Being a Good Dad, the Molebashed Method

Webcomic Spotlight showcases some of today’s best comics that are predominantly, or entirely, published on the internet.


The roots of webcomics dig deep into the history of newspapers and other periodicals. Many of the earliest webcomic creators had dreams of one day seeing their creations in print, tucked nicely in the pages of a Tribune, Times, or Yorker. Yet, it was a rough ride into the days of legitimacy. Many newspaper artists devalued and downplayed these creators. Luckily for us, pioneers pushed through, published their work on the web, and created an entire new genre within comics. For many people, comic strips and comic books are entirely different genres. However, I’d argue that any story, opinion, commentary, or joke being told through the art form of panel to panel communication belongs in the comic genre. In fact, my daily comic consumption consists of many of these comics, one of which is, MOLEBASHED, by Wes Molebash.

Now, I don’t believe my humor to be highbrow. In fact, one of the funniest things in the world to me is a poop joke. Nor am I calling the humor of MOLEBASHED low brow. I’m simply saying that if you’re looking for something to stimulate your mind into the nethers of upper thought, a comic about how loud baby farts are, may not do the trick.

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The most striking characteristic of MOLEBASHED is just how honest and real this comic feels, even with the jokes and gags. Sure we’re seeing a cartoon version of Wes and how he responds to things, but I often wonder just how close to the real deal we are. What I do know is that if cartoon Wes is like the real Wes, I’d definitely hangout with him. This was made certain by a comic in which Wes is buying toys for his child, when secretly, they were more for him to play with. I’m not a father, but you can guarantee I’m leveraging the toy aisle for my own gain, as much as possible, when I do have kids.

Other than Wes, this comic also includes Wes’ wife, Kari, and their baby boy Parker. Kari adds an epicenter of sanity to the whirlwind of nonsense Wes brings. She provides the comic’s common sense through her interactions with both a child (Parker) and man-child (Wes).

Please don’t misunderstand, I’m not using the term man-child negatively. I’m a man-child myself. When describing myself to people I often say my maturity got stuck at age twelve, and I’ve been faking it ever since. It is this interaction between Wes, a definite man-child, and his wife Kari that connects me to this comic on a very personal level.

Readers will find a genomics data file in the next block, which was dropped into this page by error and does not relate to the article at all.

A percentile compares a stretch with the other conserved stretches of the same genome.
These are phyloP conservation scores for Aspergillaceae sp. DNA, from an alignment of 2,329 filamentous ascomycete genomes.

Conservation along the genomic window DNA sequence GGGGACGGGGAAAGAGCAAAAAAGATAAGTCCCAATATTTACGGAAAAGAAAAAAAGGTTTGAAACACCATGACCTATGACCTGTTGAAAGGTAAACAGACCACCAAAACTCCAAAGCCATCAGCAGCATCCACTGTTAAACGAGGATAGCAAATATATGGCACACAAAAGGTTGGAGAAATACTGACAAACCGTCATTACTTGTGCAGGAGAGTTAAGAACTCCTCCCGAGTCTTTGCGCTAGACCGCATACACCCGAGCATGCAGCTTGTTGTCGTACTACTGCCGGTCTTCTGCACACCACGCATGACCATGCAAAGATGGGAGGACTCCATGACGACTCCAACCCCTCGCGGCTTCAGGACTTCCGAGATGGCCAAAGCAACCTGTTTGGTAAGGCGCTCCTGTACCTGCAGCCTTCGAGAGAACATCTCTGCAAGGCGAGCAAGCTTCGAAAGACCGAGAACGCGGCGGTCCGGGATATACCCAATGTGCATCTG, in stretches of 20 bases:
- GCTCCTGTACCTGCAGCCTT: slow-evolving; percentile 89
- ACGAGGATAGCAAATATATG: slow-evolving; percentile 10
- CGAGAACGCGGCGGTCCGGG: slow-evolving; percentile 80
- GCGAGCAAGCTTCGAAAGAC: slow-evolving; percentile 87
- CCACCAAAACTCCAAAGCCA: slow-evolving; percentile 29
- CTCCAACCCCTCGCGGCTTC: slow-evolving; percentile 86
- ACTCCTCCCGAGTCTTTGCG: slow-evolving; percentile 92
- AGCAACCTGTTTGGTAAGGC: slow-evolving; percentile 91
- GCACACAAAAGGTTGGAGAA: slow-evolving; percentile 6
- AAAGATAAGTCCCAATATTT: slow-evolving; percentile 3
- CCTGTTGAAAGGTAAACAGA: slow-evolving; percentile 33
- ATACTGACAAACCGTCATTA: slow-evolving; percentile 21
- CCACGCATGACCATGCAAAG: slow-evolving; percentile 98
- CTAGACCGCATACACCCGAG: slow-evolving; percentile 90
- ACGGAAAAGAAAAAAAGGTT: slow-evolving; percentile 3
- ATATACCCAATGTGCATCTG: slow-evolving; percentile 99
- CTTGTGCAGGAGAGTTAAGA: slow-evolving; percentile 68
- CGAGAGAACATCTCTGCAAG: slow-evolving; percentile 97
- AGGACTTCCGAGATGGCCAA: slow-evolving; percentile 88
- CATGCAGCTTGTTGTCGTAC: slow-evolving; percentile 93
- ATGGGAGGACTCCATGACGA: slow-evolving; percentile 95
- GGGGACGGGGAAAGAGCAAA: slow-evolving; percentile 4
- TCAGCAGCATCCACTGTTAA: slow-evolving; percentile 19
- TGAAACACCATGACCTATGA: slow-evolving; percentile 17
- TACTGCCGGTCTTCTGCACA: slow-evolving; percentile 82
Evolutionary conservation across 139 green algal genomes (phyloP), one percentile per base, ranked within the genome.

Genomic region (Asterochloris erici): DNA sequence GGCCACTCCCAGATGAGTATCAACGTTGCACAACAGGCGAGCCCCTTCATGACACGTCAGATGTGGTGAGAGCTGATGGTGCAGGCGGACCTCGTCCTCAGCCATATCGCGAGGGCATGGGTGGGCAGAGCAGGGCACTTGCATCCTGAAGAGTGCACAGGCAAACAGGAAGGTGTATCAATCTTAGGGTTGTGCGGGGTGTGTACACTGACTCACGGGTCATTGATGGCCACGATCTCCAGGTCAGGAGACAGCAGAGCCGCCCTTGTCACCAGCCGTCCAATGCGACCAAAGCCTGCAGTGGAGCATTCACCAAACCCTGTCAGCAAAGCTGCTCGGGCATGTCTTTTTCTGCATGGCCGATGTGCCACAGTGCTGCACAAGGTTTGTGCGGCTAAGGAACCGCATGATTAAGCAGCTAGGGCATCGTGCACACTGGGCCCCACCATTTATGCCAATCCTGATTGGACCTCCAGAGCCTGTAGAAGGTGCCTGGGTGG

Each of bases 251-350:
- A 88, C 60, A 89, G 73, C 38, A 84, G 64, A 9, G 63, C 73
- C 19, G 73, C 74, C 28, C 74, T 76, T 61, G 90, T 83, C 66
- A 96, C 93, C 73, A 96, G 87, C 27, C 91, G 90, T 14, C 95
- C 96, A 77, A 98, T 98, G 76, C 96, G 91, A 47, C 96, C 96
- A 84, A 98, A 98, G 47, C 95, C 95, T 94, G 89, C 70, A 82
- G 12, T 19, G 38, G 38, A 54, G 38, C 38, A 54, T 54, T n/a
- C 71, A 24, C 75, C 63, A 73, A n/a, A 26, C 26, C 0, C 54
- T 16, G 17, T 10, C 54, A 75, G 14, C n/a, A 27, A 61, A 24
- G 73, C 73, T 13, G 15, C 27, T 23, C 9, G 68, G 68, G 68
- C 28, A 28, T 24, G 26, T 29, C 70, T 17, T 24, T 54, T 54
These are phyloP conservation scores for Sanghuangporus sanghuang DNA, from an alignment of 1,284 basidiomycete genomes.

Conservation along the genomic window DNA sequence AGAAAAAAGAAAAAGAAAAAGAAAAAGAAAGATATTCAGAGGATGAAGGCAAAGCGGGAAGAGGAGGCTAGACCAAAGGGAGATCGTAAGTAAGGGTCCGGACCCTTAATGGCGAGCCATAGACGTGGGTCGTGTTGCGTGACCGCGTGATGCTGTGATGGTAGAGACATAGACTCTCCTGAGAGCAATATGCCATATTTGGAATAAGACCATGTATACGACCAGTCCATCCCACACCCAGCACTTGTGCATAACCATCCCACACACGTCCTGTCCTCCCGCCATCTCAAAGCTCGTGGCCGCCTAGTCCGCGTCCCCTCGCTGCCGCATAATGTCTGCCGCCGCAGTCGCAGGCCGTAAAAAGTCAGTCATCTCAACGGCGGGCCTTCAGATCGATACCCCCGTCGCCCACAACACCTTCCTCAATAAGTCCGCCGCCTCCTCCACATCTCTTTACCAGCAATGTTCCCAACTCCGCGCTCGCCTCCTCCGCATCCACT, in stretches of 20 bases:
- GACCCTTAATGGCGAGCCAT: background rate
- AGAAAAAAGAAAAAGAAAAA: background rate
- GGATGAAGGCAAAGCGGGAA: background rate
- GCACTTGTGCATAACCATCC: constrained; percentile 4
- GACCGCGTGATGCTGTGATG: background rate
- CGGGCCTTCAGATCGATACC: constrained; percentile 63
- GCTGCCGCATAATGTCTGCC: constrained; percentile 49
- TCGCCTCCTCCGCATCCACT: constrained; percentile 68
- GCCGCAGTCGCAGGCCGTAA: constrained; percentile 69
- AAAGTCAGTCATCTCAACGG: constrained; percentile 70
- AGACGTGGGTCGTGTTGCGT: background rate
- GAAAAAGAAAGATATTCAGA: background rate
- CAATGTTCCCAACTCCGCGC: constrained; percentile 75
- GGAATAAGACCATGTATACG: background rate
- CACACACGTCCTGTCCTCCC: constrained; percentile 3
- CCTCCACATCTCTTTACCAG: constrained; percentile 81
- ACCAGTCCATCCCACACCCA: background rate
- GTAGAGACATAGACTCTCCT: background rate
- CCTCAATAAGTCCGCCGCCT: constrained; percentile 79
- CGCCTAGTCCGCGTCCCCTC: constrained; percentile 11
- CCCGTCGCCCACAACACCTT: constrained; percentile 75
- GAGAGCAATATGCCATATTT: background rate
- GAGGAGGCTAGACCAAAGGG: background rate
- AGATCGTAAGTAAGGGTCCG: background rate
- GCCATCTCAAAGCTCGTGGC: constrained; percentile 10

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A week doesn’t go by without my wife telling me I’m ridiculous because of some childish joke I’ve told her, which then causes me to giggle uncontrollably for ten minutes. Other times I’m told that because I’ve, once again, declared that I’m quitting everything to pursue my dreams of becoming a superhero. My wife’s a lucky woman. As for Kari and Wes, it’s this similar interaction that has caused me to blurt out in laughter as I read this comic week after week. Then, we add in Parker, and we’ve completed the trifecta of hilarity.

Parker provides an indirect cause of mayhem to the comic. He’s absolutely innocent in everything he does, but his parents have this crazy need to not let him die. Now, I’m not certain, but based on observation, it appears that being a baby is great. Your daily life consists of sleeping, being fed by some adult-servant, and nearly constant entertainment. You don’t even have to be bothered by getting up to go to the restroom. You just go, then some chump of an adult comes by and cleans you up.

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Also, there’s a baby’s ability to just start screaming in public, which everyone just dismisses because: baby. Sure when a baby does it he’s tired and fussy, but it’s all, “Sir we’re going to have to ask you to leave,” when I do it. Starbucks has such a double standard, and babies have a great life.

As I said earlier, this isn’t what many people call a “comic,” and you’re wrong if that’s yuo, but it’s cool, we all have our opinions. It updates three times a week (Mon, Wed, Fri) and is completely safe for children and man-children alike. Even if you aren’t a parent, I’d dare say give it a try. It’s humorous, lighthearted, and often puts a smile on my face before my first cup of coffee is finished. Sweet, sweet, coffee.

You can find MOLEBASHED HERE.

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